The political landscape is shifting with housing and semiconductors no longer driving the day-to-day politics in Salem. Like many other states this year, Oregon Democrats want the legislature to expand gun control and abortion rights, both lightning rods for controversy and debate. And both tribes are willing to draw out the fight and find ways to corner the other into submission.
On Saturday, House Republicans held an emergency caucus meeting to decide whether to ramp up the stall tactics to build leverage on the session. On Monday, they did just that, refusing to suspend the requirement the chamber read a bill in its entirety before its final passage. However, bill readings were perhaps secondary to other stall tactics. Republicans spent hours giving courtesies to every person and group they could come up with, including every “national day,” recognizing everything from dogs to cinnamon crescents.
On Thursday, the Ways & Means Committee advanced HB 2002, a sweeping proposal expanding access to abortion and gender-affirming care, regardless of the patient’s age. While both these issues are controversial, the targeting of children is causing significant heartburn for most Republicans. After the hearing, Republicans began blasting Democrats for crafting a bill allowing 10-year-olds to receive an abortion without parental consent. The bill now heads to the House floor, which could ignite further chaos.
The House held a long day of bill reading and floor speeches on Thursday, including one bill that took nearly four hours. Ultimately, by the end of the day, Democrats and Republicans reached an agreement to stop the stalemate. Democrats agreed to delay a vote on a bill banning ghost guns (firearms built from parts that can be easily purchased online) until May in exchange for Republicans suspending bill readings on a list of nearly 50 bills. Notably, the truce was only a momentary ceasefire, especially with additional controversies set to hit the floor next week.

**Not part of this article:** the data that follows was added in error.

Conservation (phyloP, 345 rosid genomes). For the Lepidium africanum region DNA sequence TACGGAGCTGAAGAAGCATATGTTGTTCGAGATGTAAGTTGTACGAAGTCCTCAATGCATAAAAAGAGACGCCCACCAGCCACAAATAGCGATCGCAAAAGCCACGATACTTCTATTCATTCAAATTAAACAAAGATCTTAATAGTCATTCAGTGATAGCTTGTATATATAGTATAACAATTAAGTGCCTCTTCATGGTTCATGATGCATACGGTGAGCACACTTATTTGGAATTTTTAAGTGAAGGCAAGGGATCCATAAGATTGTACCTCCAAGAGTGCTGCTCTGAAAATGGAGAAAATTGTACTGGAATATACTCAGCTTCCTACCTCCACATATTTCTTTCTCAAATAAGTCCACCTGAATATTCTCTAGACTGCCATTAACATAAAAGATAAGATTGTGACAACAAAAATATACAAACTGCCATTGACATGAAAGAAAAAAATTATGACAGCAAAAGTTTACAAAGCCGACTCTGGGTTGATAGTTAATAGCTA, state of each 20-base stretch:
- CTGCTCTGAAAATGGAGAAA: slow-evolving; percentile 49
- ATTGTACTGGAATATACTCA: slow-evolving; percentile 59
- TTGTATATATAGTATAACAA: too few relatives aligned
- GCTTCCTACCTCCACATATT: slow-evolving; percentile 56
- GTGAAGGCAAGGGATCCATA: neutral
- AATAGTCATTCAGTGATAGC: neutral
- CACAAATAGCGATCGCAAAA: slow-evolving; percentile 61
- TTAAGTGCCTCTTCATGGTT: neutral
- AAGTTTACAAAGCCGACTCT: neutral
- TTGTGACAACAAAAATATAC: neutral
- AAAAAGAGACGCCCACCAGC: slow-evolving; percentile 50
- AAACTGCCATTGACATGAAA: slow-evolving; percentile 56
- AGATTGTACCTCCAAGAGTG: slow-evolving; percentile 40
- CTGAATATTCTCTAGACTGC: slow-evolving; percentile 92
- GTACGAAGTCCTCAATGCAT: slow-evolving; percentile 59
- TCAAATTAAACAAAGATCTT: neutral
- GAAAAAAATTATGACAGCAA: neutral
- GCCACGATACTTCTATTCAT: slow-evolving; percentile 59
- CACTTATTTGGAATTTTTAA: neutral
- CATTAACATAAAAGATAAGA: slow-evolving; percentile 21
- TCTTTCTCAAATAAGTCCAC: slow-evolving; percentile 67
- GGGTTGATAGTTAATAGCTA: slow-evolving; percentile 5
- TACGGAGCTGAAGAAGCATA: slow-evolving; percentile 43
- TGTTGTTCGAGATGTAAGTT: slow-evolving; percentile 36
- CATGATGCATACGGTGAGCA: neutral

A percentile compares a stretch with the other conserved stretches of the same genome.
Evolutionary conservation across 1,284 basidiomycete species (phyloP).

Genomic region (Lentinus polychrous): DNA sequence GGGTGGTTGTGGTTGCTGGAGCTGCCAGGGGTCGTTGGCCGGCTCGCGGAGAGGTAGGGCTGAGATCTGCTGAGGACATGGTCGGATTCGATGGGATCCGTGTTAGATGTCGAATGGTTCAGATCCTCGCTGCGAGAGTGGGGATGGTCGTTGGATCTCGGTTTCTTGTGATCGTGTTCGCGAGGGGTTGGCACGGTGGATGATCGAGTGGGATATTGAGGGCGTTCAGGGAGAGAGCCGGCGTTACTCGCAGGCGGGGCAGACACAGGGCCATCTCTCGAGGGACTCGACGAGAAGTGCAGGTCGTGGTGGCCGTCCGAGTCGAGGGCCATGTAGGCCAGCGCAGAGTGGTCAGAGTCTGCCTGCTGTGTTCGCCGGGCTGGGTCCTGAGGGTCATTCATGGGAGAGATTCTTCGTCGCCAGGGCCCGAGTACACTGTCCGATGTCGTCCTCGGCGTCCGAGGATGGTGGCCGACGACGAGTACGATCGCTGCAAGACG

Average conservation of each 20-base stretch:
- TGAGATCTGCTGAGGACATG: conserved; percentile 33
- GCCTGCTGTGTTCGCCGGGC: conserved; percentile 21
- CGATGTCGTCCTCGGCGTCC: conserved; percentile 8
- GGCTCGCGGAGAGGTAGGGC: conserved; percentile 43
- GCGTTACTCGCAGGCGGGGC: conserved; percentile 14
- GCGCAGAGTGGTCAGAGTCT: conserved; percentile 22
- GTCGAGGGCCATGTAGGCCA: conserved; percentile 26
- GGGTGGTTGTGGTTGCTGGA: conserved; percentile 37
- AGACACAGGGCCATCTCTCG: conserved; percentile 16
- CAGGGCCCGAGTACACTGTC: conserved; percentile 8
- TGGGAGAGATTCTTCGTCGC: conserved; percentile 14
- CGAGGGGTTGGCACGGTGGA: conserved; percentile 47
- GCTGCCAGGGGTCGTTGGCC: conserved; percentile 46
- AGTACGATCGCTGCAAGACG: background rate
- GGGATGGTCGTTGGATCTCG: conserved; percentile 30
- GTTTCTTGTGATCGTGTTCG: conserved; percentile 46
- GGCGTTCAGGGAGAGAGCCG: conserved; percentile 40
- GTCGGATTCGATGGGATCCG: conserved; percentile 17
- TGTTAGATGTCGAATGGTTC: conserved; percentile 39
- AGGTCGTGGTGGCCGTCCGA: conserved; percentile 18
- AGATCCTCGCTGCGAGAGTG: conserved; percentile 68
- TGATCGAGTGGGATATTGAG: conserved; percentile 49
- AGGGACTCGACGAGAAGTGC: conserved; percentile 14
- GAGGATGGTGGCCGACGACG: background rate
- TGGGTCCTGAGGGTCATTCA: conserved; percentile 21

The Senate doesn’t seem any closer to breaking through the partisan gridlock. Republicans have required bill readings for most of the session, resulting in a backlog of bills that will not clear anytime soon. Since the most controversial proposals are coming from the House, they will likely find themselves at the bottom of that list sometime in the next few months. It might seem crazy to already be thinking about the clock running out for a bill, but it could become a reality in the final days of the session. While walkouts are less practical after voters amended the state constitution with Measure 113, which prohibits a legislator from seeking reelection if they have 10 or more unexcused absences, a walkout might still be on the table. Several Republicans have suggested an interest in retiring after their terms, which could make the new prohibition less of a threat. Whether a real threat or a balk, it’s certainly part of the calculus.
What We’re Reading This Week
- The Oregonian Editorial Board writes a scathing article about Oregon’s population loss, “It’s too late to ask those who have left why they decided to move. But it’s not too late for Oregon leaders to give the rest of us reasons to believe we’re headed in the right direction.”
- Reps. Werner Reschke (R-Malin) and Jeff Helfrich (R-Hood River) authored an op-ed about Portland’s unnecessarily complicated local income tax structure but note the legislature is working on a proposal to align the taxes to the state’s income tax.
- The Oregon Secretary of State’s office is being criticized for using the state’s business registry to promote its budget request to the legislature, with some calling it a misuse of public resources.
- A bill proposing statewide ranked-choice voting in Oregon has advanced in the state’s legislature. If passed, the bill would allow voters to rank their preferred candidates in order of preference, with the candidate who receives a majority of first-preference votes being declared the winner.
- Gov. Tina Kotek (D) expressed disappointment with Portland and Multnomah County’s application for state emergency funds. The governor suggested that the application did not meet the criteria for emergency funding, which is intended to provide resources for immediate needs, including shelter and food for those affected by disasters.
- Oregon lawmakers are considering a plan to replace the Interstate-5 Bridge, connecting Portland and Vancouver. However, there's a catch. A draft bill proposed by several committee members would cap the cost at $6.3 billion.
- A bipartisan group of lawmakers is proposing the governor designate two high-profile golf courses, The Reserve and Pumpkin Ridge, as lands available for semiconductor expansions. While impractical locations (they are too small), the suggestion indicates deeper problems in Oregon’s land use system.